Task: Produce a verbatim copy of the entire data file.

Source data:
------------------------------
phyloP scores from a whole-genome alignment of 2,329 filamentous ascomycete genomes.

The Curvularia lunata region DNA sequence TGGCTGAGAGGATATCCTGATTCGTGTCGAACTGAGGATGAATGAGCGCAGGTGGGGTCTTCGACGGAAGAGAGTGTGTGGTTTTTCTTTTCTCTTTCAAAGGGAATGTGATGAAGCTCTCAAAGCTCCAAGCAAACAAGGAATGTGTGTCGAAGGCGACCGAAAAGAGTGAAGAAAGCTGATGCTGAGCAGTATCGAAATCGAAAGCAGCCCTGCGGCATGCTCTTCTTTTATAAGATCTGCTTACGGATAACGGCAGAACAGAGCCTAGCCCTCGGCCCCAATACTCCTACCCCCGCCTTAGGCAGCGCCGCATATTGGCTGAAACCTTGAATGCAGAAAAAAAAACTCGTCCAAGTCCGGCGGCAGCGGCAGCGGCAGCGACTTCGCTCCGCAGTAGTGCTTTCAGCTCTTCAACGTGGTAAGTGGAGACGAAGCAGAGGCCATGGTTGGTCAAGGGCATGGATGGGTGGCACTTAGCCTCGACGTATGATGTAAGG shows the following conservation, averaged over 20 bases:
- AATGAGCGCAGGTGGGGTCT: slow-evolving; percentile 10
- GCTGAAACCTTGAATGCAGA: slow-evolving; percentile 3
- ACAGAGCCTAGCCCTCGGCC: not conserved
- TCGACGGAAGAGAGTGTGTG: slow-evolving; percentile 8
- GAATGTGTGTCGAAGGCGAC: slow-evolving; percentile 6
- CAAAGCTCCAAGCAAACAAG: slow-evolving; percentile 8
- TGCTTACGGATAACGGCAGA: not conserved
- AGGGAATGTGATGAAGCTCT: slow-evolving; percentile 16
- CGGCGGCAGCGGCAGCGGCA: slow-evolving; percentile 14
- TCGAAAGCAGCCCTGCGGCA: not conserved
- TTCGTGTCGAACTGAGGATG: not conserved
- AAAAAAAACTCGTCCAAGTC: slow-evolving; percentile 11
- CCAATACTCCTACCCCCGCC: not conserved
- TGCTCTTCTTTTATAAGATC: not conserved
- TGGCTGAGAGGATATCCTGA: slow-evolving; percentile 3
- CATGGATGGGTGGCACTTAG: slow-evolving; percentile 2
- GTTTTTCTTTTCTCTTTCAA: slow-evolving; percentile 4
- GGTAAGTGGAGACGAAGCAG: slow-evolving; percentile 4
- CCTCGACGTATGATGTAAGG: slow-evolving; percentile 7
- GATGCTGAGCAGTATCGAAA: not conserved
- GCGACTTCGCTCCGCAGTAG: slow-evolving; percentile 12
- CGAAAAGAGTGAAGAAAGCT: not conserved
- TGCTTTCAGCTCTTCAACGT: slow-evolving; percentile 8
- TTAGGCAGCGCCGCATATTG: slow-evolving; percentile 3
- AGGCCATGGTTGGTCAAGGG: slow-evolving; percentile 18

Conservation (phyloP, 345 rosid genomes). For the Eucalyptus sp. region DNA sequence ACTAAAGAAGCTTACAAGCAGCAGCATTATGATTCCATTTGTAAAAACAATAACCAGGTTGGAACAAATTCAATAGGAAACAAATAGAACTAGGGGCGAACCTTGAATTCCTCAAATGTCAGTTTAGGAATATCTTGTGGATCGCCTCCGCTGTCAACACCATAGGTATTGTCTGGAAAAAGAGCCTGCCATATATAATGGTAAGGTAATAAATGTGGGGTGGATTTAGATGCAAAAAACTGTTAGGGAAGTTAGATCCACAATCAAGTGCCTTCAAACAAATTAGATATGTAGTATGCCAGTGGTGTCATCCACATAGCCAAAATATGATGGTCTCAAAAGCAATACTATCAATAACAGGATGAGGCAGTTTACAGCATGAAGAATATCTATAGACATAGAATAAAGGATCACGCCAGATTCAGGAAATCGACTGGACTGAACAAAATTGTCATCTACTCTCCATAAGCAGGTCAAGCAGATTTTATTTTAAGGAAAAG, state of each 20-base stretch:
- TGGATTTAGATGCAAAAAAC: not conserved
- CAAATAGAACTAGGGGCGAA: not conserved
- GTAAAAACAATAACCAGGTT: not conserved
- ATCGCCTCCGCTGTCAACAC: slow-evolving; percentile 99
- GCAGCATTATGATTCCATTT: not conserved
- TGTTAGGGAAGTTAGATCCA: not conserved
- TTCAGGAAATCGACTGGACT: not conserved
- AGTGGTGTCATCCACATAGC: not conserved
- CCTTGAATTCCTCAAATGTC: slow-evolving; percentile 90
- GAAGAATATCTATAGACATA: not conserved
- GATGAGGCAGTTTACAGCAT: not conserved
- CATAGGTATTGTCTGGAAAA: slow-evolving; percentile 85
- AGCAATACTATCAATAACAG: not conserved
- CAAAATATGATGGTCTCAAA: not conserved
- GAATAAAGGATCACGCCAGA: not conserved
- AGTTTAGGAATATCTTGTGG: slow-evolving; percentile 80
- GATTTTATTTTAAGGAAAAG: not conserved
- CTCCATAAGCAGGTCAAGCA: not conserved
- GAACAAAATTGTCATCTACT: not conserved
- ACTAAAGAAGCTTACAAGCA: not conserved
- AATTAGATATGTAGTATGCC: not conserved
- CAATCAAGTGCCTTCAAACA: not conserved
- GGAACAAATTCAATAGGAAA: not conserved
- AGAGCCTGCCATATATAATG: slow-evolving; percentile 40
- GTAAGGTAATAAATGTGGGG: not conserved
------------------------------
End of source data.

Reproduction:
phyloP scores from a whole-genome alignment of 2,329 filamentous ascomycete genomes.

The Curvularia lunata region DNA sequence TGGCTGAGAGGATATCCTGATTCGTGTCGAACTGAGGATGAATGAGCGCAGGTGGGGTCTTCGACGGAAGAGAGTGTGTGGTTTTTCTTTTCTCTTTCAAAGGGAATGTGATGAAGCTCTCAAAGCTCCAAGCAAACAAGGAATGTGTGTCGAAGGCGACCGAAAAGAGTGAAGAAAGCTGATGCTGAGCAGTATCGAAATCGAAAGCAGCCCTGCGGCATGCTCTTCTTTTATAAGATCTGCTTACGGATAACGGCAGAACAGAGCCTAGCCCTCGGCCCCAATACTCCTACCCCCGCCTTAGGCAGCGCCGCATATTGGCTGAAACCTTGAATGCAGAAAAAAAAACTCGTCCAAGTCCGGCGGCAGCGGCAGCGGCAGCGACTTCGCTCCGCAGTAGTGCTTTCAGCTCTTCAACGTGGTAAGTGGAGACGAAGCAGAGGCCATGGTTGGTCAAGGGCATGGATGGGTGGCACTTAGCCTCGACGTATGATGTAAGG shows the following conservation, averaged over 20 bases:
- AATGAGCGCAGGTGGGGTCT: slow-evolving; percentile 10
- GCTGAAACCTTGAATGCAGA: slow-evolving; percentile 3
- ACAGAGCCTAGCCCTCGGCC: not conserved
- TCGACGGAAGAGAGTGTGTG: slow-evolving; percentile 8
- GAATGTGTGTCGAAGGCGAC: slow-evolving; percentile 6
- CAAAGCTCCAAGCAAACAAG: slow-evolving; percentile 8
- TGCTTACGGATAACGGCAGA: not conserved
- AGGGAATGTGATGAAGCTCT: slow-evolving; percentile 16
- CGGCGGCAGCGGCAGCGGCA: slow-evolving; percentile 14
- TCGAAAGCAGCCCTGCGGCA: not conserved
- TTCGTGTCGAACTGAGGATG: not conserved
- AAAAAAAACTCGTCCAAGTC: slow-evolving; percentile 11
- CCAATACTCCTACCCCCGCC: not conserved
- TGCTCTTCTTTTATAAGATC: not conserved
- TGGCTGAGAGGATATCCTGA: slow-evolving; percentile 3
- CATGGATGGGTGGCACTTAG: slow-evolving; percentile 2
- GTTTTTCTTTTCTCTTTCAA: slow-evolving; percentile 4
- GGTAAGTGGAGACGAAGCAG: slow-evolving; percentile 4
- CCTCGACGTATGATGTAAGG: slow-evolving; percentile 7
- GATGCTGAGCAGTATCGAAA: not conserved
- GCGACTTCGCTCCGCAGTAG: slow-evolving; percentile 12
- CGAAAAGAGTGAAGAAAGCT: not conserved
- TGCTTTCAGCTCTTCAACGT: slow-evolving; percentile 8
- TTAGGCAGCGCCGCATATTG: slow-evolving; percentile 3
- AGGCCATGGTTGGTCAAGGG: slow-evolving; percentile 18

Conservation (phyloP, 345 rosid genomes). For the Eucalyptus sp. region DNA sequence ACTAAAGAAGCTTACAAGCAGCAGCATTATGATTCCATTTGTAAAAACAATAACCAGGTTGGAACAAATTCAATAGGAAACAAATAGAACTAGGGGCGAACCTTGAATTCCTCAAATGTCAGTTTAGGAATATCTTGTGGATCGCCTCCGCTGTCAACACCATAGGTATTGTCTGGAAAAAGAGCCTGCCATATATAATGGTAAGGTAATAAATGTGGGGTGGATTTAGATGCAAAAAACTGTTAGGGAAGTTAGATCCACAATCAAGTGCCTTCAAACAAATTAGATATGTAGTATGCCAGTGGTGTCATCCACATAGCCAAAATATGATGGTCTCAAAAGCAATACTATCAATAACAGGATGAGGCAGTTTACAGCATGAAGAATATCTATAGACATAGAATAAAGGATCACGCCAGATTCAGGAAATCGACTGGACTGAACAAAATTGTCATCTACTCTCCATAAGCAGGTCAAGCAGATTTTATTTTAAGGAAAAG, state of each 20-base stretch:
- TGGATTTAGATGCAAAAAAC: not conserved
- CAAATAGAACTAGGGGCGAA: not conserved
- GTAAAAACAATAACCAGGTT: not conserved
- ATCGCCTCCGCTGTCAACAC: slow-evolving; percentile 99
- GCAGCATTATGATTCCATTT: not conserved
- TGTTAGGGAAGTTAGATCCA: not conserved
- TTCAGGAAATCGACTGGACT: not conserved
- AGTGGTGTCATCCACATAGC: not conserved
- CCTTGAATTCCTCAAATGTC: slow-evolving; percentile 90
- GAAGAATATCTATAGACATA: not conserved
- GATGAGGCAGTTTACAGCAT: not conserved
- CATAGGTATTGTCTGGAAAA: slow-evolving; percentile 85
- AGCAATACTATCAATAACAG: not conserved
- CAAAATATGATGGTCTCAAA: not conserved
- GAATAAAGGATCACGCCAGA: not conserved
- AGTTTAGGAATATCTTGTGG: slow-evolving; percentile 80
- GATTTTATTTTAAGGAAAAG: not conserved
- CTCCATAAGCAGGTCAAGCA: not conserved
- GAACAAAATTGTCATCTACT: not conserved
- ACTAAAGAAGCTTACAAGCA: not conserved
- AATTAGATATGTAGTATGCC: not conserved
- CAATCAAGTGCCTTCAAACA: not conserved
- GGAACAAATTCAATAGGAAA: not conserved
- AGAGCCTGCCATATATAATG: slow-evolving; percentile 40
- GTAAGGTAATAAATGTGGGG: not conserved